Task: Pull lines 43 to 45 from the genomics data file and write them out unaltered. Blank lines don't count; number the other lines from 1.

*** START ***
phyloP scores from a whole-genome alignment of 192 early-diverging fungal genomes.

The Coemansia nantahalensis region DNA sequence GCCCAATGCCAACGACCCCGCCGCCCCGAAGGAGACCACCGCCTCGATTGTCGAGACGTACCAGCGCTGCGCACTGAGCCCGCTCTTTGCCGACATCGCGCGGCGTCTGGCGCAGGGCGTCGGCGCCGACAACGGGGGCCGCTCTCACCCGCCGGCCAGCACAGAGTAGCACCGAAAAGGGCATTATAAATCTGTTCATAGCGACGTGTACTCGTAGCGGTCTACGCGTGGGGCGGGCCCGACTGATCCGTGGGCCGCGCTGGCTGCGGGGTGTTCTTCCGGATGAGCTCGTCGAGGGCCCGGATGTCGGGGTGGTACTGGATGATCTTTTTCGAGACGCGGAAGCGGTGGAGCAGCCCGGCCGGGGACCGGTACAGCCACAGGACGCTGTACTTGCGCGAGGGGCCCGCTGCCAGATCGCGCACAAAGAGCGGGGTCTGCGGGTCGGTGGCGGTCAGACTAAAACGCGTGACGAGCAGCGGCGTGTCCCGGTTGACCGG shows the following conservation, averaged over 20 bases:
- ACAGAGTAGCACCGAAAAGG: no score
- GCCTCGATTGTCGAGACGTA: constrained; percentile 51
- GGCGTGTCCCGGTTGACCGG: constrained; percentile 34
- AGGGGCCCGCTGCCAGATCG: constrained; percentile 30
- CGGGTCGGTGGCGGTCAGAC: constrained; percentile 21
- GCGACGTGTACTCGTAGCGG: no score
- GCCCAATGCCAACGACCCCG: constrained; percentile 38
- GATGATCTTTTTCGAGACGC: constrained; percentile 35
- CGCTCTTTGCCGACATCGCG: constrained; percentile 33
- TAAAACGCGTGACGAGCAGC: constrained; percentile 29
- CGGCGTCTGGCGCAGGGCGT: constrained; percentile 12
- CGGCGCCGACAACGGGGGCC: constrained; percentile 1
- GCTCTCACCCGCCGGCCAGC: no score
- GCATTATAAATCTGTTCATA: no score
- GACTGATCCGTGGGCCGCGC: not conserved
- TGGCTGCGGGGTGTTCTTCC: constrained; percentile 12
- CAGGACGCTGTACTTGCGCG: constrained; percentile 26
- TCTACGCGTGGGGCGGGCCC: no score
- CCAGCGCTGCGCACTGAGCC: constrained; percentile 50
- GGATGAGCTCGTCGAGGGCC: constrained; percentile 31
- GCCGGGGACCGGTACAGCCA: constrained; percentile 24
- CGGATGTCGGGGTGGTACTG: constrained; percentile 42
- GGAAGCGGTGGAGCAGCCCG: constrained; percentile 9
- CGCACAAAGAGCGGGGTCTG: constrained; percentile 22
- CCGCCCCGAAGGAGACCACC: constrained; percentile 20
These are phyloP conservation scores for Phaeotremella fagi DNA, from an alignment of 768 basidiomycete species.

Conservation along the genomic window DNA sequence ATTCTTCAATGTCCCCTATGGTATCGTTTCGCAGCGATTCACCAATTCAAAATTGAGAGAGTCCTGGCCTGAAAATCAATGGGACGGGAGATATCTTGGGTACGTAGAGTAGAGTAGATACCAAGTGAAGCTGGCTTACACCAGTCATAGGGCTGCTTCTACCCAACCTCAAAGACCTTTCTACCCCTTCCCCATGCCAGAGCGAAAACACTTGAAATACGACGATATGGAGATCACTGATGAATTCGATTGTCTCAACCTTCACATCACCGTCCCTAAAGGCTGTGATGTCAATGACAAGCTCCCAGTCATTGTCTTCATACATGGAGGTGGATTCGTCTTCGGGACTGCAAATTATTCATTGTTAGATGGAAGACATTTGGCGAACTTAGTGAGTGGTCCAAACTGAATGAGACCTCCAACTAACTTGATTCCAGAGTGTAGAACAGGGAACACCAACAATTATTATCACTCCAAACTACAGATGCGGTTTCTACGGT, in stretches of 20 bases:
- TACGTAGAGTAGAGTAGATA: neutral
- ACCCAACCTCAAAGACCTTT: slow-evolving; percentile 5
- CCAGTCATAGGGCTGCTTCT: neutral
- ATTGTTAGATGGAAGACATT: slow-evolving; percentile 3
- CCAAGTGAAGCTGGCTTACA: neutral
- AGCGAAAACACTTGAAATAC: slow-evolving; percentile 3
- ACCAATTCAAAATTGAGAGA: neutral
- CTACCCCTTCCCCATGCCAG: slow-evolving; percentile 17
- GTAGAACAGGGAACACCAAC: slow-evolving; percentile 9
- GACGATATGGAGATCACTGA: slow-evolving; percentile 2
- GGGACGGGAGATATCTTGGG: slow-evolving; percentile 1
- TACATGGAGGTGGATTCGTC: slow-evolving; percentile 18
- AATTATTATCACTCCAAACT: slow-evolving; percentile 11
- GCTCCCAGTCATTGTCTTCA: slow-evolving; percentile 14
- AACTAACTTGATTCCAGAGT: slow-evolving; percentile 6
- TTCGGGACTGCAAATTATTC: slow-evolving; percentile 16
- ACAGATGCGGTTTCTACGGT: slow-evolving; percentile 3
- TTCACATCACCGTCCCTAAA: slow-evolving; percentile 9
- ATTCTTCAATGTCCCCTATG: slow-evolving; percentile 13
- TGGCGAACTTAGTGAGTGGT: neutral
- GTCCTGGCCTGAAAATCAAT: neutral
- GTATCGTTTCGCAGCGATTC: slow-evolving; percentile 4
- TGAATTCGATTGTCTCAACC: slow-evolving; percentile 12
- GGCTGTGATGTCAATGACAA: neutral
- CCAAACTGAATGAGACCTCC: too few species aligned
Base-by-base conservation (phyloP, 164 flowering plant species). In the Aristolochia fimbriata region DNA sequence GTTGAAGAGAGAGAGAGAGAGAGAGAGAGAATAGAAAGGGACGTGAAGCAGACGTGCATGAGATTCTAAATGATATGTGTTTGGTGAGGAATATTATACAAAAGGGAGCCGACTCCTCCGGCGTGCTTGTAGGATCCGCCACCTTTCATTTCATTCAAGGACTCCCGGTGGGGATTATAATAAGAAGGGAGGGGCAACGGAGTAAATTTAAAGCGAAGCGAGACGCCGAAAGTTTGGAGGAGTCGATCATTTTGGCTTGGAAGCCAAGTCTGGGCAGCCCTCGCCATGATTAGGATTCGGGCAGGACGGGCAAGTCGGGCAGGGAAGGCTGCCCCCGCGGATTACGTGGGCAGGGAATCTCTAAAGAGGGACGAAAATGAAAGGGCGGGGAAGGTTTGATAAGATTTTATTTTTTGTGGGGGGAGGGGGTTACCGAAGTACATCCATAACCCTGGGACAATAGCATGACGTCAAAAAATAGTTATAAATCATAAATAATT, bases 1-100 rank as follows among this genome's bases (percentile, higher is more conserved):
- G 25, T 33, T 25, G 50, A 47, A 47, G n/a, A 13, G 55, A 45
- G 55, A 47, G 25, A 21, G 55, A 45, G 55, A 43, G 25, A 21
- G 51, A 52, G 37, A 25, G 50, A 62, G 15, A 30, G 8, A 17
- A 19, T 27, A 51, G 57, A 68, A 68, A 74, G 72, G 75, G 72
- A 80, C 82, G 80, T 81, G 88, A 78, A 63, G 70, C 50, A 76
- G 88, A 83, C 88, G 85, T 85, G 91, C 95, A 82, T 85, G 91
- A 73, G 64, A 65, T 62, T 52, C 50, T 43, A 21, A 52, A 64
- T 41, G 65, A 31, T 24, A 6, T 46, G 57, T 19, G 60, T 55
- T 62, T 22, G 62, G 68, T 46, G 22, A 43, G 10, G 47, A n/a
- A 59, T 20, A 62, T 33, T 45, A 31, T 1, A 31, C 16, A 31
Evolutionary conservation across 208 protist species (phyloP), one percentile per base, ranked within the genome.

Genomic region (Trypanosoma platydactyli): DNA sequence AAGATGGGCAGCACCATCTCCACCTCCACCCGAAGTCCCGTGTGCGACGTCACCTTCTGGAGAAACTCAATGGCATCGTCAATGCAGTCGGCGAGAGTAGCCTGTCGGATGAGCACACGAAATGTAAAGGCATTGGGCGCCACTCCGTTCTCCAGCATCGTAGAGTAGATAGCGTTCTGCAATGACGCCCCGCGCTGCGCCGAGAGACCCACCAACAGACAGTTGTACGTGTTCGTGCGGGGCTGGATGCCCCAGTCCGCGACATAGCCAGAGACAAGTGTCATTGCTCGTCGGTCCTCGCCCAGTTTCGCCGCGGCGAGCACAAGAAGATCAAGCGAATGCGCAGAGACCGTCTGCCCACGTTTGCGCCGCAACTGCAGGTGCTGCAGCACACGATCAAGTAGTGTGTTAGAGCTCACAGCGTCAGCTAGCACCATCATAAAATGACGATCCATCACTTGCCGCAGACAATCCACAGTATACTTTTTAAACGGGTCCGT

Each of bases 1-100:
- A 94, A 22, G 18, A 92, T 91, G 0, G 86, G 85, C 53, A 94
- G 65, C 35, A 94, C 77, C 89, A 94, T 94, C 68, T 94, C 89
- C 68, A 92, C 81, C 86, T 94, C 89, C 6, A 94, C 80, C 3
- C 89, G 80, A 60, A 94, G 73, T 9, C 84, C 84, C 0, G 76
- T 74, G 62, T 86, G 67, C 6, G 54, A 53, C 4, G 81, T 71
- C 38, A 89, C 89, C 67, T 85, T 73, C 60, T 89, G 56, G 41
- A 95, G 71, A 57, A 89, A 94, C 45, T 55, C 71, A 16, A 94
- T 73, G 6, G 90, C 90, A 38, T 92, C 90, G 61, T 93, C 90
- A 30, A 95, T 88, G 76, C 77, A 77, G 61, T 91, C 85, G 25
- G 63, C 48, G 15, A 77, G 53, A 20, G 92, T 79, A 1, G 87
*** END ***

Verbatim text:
- GCTCCCAGTCATTGTCTTCA: slow-evolving; percentile 14
- AACTAACTTGATTCCAGAGT: slow-evolving; percentile 6
- TTCGGGACTGCAAATTATTC: slow-evolving; percentile 16